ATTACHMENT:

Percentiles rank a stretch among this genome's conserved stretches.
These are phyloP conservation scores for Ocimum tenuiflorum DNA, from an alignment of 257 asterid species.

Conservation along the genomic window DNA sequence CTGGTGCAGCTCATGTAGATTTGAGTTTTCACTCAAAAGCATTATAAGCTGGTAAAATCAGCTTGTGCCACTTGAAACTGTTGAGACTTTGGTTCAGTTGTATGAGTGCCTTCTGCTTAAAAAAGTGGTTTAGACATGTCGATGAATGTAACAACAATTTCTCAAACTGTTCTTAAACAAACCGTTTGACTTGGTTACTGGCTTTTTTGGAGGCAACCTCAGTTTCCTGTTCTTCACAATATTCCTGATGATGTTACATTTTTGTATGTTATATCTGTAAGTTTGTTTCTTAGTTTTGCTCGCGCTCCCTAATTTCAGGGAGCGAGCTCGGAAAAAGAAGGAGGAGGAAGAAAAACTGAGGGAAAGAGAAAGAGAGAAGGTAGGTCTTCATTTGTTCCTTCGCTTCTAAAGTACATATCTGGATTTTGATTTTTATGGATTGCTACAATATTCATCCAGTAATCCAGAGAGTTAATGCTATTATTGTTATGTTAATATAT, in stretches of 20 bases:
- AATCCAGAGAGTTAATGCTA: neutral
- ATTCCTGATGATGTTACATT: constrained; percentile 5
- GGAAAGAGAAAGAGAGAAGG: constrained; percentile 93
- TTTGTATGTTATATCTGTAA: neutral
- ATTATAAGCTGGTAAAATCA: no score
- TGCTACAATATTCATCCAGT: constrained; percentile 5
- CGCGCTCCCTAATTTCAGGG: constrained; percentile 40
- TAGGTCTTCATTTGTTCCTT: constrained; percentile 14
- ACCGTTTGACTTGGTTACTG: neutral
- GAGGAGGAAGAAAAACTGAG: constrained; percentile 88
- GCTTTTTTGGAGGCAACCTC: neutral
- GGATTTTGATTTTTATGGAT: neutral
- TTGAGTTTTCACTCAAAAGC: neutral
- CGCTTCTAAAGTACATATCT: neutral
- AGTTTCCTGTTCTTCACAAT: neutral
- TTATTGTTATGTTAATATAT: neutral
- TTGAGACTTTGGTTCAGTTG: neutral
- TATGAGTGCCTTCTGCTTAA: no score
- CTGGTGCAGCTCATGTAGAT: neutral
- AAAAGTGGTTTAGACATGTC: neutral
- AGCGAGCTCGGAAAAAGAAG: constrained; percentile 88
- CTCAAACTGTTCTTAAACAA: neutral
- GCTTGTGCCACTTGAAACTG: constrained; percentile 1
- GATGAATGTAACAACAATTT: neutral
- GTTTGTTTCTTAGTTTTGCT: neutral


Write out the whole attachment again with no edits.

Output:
Percentiles rank a stretch among this genome's conserved stretches.
These are phyloP conservation scores for Ocimum tenuiflorum DNA, from an alignment of 257 asterid species.

Conservation along the genomic window DNA sequence CTGGTGCAGCTCATGTAGATTTGAGTTTTCACTCAAAAGCATTATAAGCTGGTAAAATCAGCTTGTGCCACTTGAAACTGTTGAGACTTTGGTTCAGTTGTATGAGTGCCTTCTGCTTAAAAAAGTGGTTTAGACATGTCGATGAATGTAACAACAATTTCTCAAACTGTTCTTAAACAAACCGTTTGACTTGGTTACTGGCTTTTTTGGAGGCAACCTCAGTTTCCTGTTCTTCACAATATTCCTGATGATGTTACATTTTTGTATGTTATATCTGTAAGTTTGTTTCTTAGTTTTGCTCGCGCTCCCTAATTTCAGGGAGCGAGCTCGGAAAAAGAAGGAGGAGGAAGAAAAACTGAGGGAAAGAGAAAGAGAGAAGGTAGGTCTTCATTTGTTCCTTCGCTTCTAAAGTACATATCTGGATTTTGATTTTTATGGATTGCTACAATATTCATCCAGTAATCCAGAGAGTTAATGCTATTATTGTTATGTTAATATAT, in stretches of 20 bases:
- AATCCAGAGAGTTAATGCTA: neutral
- ATTCCTGATGATGTTACATT: constrained; percentile 5
- GGAAAGAGAAAGAGAGAAGG: constrained; percentile 93
- TTTGTATGTTATATCTGTAA: neutral
- ATTATAAGCTGGTAAAATCA: no score
- TGCTACAATATTCATCCAGT: constrained; percentile 5
- CGCGCTCCCTAATTTCAGGG: constrained; percentile 40
- TAGGTCTTCATTTGTTCCTT: constrained; percentile 14
- ACCGTTTGACTTGGTTACTG: neutral
- GAGGAGGAAGAAAAACTGAG: constrained; percentile 88
- GCTTTTTTGGAGGCAACCTC: neutral
- GGATTTTGATTTTTATGGAT: neutral
- TTGAGTTTTCACTCAAAAGC: neutral
- CGCTTCTAAAGTACATATCT: neutral
- AGTTTCCTGTTCTTCACAAT: neutral
- TTATTGTTATGTTAATATAT: neutral
- TTGAGACTTTGGTTCAGTTG: neutral
- TATGAGTGCCTTCTGCTTAA: no score
- CTGGTGCAGCTCATGTAGAT: neutral
- AAAAGTGGTTTAGACATGTC: neutral
- AGCGAGCTCGGAAAAAGAAG: constrained; percentile 88
- CTCAAACTGTTCTTAAACAA: neutral
- GCTTGTGCCACTTGAAACTG: constrained; percentile 1
- GATGAATGTAACAACAATTT: neutral
- GTTTGTTTCTTAGTTTTGCT: neutral